Hudson Institute

What Goes Up Must Come Down

Asia-Pacific Security Chair
(Chase Doak via Social Media)

“Bring down that balloon.”

That should have been the order from the US commander-in-chief when faced with a foreign reconnaissance balloon flying over Minuteman III ICBM silos. 

Postponing Secretary of State Anthony Blinken’s trip to Beijing to meet with his counterpart, Foreign Minister Qin Gang, was the correct policy decision. Dangling talks with Xi Jinping was undoubtedly meant to tempt Secretary Blinken to carry on with the painstaking work of diplomacy. But negotiating guardrails for US-China competition despite the flagrant provocation of the spy balloon would have been kowtowing to the Middle Kingdom.

China’s wispy denials of responsibility for the surveillance balloon are full of hot air.

The chance that a weather balloon inadvertently navigated over US strategic bases, including Malmstrom Air Force Base in Montana, is next to nil. Scientific evidence plausibly tracks the balloon’s launch point back to central China. This was a designed provocation, albeit one in which Beijing would retain plausible deniability to limit the incident’s fallout.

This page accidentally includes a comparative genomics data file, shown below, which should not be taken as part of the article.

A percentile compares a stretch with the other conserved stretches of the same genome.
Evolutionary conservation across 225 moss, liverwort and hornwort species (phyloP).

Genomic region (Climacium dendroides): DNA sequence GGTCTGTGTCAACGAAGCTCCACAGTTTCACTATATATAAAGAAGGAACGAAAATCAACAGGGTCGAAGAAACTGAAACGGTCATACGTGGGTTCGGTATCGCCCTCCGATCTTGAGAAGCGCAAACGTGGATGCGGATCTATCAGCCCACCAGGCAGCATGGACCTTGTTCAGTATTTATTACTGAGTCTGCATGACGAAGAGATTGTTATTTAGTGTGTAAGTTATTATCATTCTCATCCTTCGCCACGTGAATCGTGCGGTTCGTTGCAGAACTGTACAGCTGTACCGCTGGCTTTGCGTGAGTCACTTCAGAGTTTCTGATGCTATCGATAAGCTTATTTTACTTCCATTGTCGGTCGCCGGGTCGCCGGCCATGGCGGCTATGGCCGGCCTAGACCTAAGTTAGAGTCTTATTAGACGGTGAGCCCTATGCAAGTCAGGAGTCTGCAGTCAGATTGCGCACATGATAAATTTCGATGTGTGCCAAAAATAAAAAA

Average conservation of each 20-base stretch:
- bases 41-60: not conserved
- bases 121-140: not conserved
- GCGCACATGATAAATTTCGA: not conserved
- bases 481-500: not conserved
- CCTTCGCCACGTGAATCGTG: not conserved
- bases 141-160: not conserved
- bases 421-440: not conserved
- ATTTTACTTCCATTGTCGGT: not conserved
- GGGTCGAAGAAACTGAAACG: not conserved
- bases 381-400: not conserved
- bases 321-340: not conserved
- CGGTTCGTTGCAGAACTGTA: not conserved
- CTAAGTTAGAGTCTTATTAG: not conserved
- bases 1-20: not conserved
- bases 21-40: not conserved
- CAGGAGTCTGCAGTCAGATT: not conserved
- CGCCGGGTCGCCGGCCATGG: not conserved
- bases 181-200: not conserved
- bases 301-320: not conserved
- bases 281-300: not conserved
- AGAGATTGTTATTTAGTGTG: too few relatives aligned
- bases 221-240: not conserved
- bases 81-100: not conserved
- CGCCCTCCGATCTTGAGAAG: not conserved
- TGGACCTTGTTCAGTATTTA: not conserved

Consider this past year’s record of provocations from the People’s Liberation Army (PLA). China has been ramping up air and sea provocations to push back on US and allied military forces. 

Last February, a Chinese naval combatant shined a military-grade laser toward an Australian maritime patrol plane over the Arafura Sea off northern Australia. In April and May, China’s air force repeatedly buzzed Canadian CP-140 Aurora maritime patrol aircraft conducting operations to enforce sanctions on North Korea from Kadena Air Base in Japan. At the same time, a Chinese J-16 fighter intercepted and released flares and chaff in front of an Australian P-8 maritime surveillance plane on a routine patrol in the South China Sea. PLA forces swamped Taiwan’s airspace and seas, effectively erasing the median line in the Taiwan Strait, before and after then-House Speaker Nancy Pelosi’s visit to Taipei in August. And in December, a Chinese J-11 fighter came dangerously close to the nose of a US Air Force RC-135 reconnaissance plane in international airspace over the South China Sea.